Abstract 14943: High-Throughput Contactless Optogenetic Assay for Cellular Coupling: Illustration by Chr2-Light-Sensitized Cardiac Fibroblasts and Cardiomyocytes
Cellular coupling is an important determinant of cardiac function. The most direct way to quantify coupling, the dual patch clamp, lacks scalability and applicability in situ; other approaches are indirect and low-throughput, using fluorescent molecule diffusion to infer coupling strength. We demonstrate experimentally and computationally a conceptually new contactless assay for electrical coupling based on selective illumination of inexcitable cells expressing ChR2 (light-sensitive ion channel) and optical sensing of the response of coupled excitable cells, e.g. cardiomyocytes, that are light-insensitive. Cell-cell coupling is quantified by the energy required to elicit an action potential via junctional current from the light-excited cell(s). In vitro, we transduced primary cardiac fibroblasts (FB) with ChR2 using Ad-viral delivery, patterned them in a focal zone, and probed their coupling to a monolayer of neonatal rat cardiomyocytes (CM) by all-optical interrogation of excitability, Fig A-B. Cx43-mediated coupling was confirmed between the two cell types, Fig C. We found that the irradiance needed to excite at long pulses (90ms) was sensitive to different levels of coupling obtained by manipulating gap junction conductance with antagonists (heptanol) or agonists (4-phenylbutyrate, 4PB), Fig D. Computationally, we confirm that irradiance at long-duration pulses is a suitable quantitative measure of coupling; sensitivity was improved when light-sensitized cells had a more hyperpolarized resting potential (vs. normal, -50mV for FB), Fig E. The proposed assay is applicable for probing electrical coupling between multiple cell types with high specificity and spatial resolution; it could also be used in a sub-threshold regime if subtle membrane potential changes can be optically captured. Model-facilitated calibration will permit the quantification of coupling in situ and/or in high-throughput settings.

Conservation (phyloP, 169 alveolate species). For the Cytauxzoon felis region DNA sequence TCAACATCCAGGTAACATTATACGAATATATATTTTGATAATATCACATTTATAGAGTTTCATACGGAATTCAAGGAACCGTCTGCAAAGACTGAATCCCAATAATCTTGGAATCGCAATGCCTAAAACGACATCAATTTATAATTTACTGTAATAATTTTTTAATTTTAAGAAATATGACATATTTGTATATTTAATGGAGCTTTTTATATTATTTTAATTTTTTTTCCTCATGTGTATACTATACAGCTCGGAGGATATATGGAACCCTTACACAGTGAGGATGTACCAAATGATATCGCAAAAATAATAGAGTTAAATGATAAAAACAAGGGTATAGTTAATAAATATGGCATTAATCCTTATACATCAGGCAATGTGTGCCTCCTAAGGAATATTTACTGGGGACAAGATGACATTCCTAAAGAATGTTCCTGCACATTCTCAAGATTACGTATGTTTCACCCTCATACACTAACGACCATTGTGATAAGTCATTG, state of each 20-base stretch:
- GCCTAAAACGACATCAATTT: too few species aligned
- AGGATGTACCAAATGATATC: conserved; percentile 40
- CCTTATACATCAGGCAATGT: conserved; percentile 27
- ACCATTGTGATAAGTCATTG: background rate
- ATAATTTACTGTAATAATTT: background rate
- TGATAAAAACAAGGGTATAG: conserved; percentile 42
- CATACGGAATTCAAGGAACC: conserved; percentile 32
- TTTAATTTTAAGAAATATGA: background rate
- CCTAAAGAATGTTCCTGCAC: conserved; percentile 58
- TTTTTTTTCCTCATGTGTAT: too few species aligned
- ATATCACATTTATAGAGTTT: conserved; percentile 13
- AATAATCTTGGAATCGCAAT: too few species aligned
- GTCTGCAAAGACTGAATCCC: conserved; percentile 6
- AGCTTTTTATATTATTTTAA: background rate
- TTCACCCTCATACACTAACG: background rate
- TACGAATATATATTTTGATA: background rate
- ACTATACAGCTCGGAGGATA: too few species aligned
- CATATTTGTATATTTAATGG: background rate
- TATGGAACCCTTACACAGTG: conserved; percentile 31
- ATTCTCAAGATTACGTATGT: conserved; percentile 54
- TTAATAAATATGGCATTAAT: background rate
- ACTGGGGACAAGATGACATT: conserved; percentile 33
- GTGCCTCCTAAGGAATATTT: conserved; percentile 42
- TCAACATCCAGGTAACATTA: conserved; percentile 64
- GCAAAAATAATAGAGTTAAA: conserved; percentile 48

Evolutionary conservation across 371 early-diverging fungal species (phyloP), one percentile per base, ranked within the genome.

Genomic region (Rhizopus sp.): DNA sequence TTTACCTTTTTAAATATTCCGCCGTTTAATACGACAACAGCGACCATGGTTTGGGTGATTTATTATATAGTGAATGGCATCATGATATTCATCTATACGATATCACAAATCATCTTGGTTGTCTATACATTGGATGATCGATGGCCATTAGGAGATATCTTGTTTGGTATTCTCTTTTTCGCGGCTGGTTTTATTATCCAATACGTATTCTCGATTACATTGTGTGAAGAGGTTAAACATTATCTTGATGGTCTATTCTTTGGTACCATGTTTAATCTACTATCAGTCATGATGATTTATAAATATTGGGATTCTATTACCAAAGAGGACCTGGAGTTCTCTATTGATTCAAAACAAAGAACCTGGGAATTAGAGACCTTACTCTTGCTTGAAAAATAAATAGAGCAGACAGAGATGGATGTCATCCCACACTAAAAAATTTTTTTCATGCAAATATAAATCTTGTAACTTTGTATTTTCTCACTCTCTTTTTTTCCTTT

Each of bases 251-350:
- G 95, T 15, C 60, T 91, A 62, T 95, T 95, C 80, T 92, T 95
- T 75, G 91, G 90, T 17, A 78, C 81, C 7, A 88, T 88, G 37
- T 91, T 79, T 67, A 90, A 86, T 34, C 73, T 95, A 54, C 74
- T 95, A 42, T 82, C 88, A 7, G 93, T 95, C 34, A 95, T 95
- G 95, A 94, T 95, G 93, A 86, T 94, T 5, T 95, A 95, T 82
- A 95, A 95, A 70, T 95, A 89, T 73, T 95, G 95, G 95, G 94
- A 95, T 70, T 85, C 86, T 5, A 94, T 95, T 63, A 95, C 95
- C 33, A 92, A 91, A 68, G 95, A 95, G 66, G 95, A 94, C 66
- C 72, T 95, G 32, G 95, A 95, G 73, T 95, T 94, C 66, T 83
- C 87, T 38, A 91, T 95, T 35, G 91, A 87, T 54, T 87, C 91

- © 2013 by American Heart Association, Inc.